What is a SPAC & What are the risks of investing in a SPAC? Here’s an introduction.
I-OnAsia is an investigations company that conducts background checks for law firms working on behalf of issuers, sponsors, financial institutions, and investors. We look for operational and reputational risks: things like fraud or corruption or a negative history. Our team specializes in international checks, including many US-China deals involving SPACs.
We’ve been talking about SPACs for a while. Last year we published a blog about why background checks are important for SPACs. You can find a link to our prior interview of I-OnAsia’s former Global Business Development Director and some thoughts on market sentiment by clicking the story link here.
But what is a SPAC? What are the risks of investing in a SPAC?
Lets review & get on the same page.
2020 for most will be remembered globally for the impact that Covid-19 had on the world. But it will also be remembered by some for being an amazing year for Special Purpose Acquisition Companies (SPAC’s) growth.
With almost 65 billion dollars being raised in comparison to the nearly 68 billion dollars raised for IPO’s, the success of SPAC’s cannot be ignored going forward. It is anticipated that 2021 will follow the same trends as 2020. These figures are quite incredible, and have a lot of people asking especially investors, how does a SPAC actually work, and how can you compare it to an IPO? And more importantly, what are the risks….?
So, what is a SPAC?
SPACs are another way for companies to get late-stage growth capital, often described as a ‘blank check company’. SPAC’s have no formal operations with their sole aim of merging with another entity to take it public. SPAC’s are commonly formed by well-known and high-profile sponsors with funds being sought without the identified company to take public being known. It can take some time for the target to be identified, up to two years in some cases, and, if no company is identified within this time, the SPAC is dissolved, and the monies returned to investors.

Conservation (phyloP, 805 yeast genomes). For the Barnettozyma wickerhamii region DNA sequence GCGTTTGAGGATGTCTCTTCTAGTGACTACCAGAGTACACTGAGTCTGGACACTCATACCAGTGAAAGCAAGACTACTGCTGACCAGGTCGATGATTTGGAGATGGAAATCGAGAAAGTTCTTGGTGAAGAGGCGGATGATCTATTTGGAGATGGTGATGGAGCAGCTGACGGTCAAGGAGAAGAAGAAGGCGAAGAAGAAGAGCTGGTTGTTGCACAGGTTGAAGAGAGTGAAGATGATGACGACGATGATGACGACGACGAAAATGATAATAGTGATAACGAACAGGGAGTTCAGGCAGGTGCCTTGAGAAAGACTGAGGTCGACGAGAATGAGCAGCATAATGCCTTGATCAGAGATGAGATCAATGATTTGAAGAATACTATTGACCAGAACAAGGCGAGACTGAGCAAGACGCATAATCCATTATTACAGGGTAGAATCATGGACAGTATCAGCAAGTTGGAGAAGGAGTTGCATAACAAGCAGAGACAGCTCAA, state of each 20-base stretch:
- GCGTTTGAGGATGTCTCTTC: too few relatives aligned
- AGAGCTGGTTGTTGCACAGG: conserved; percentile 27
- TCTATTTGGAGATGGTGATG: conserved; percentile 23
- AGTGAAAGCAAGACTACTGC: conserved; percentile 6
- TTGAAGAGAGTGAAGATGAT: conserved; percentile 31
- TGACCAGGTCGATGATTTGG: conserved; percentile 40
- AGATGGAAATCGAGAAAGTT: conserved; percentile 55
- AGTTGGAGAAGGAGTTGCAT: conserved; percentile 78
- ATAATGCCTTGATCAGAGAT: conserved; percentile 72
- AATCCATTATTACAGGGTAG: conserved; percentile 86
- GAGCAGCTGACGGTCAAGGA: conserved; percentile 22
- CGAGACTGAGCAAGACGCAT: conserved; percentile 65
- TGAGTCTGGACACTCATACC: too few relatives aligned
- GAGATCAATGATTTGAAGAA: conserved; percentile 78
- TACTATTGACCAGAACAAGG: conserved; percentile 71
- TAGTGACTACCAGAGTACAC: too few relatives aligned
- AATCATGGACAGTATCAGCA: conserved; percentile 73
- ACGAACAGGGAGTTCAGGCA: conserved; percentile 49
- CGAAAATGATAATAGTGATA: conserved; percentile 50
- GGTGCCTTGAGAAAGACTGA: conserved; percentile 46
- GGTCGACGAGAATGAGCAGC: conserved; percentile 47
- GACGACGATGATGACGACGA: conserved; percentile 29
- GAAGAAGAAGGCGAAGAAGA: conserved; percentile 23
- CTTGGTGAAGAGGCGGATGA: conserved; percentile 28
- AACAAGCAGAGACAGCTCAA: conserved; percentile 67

Historically, SPAC IPO’s were never seen to be the high-quality deals of old, however, with this sudden resurgence, the need for background due diligence on the involved companies as well as the management teams within the SPAC’s remains as ever important to ensure that potential risks are known to investors and companies being approached to go public.
Why should you do your background check on a SPAC?
As with any investment, there are always risks, and pursuing a SPAC is no different, monies are often held in escrow whilst opportunities are identified. With a possible two-year timeline, investors need to be prepared to wait a little for a return on their investment. SPACS more recently are being lured to tech start-ups, the autonomous vehicle sector and the sciences, all of which have shown tremendous growth in their sectors.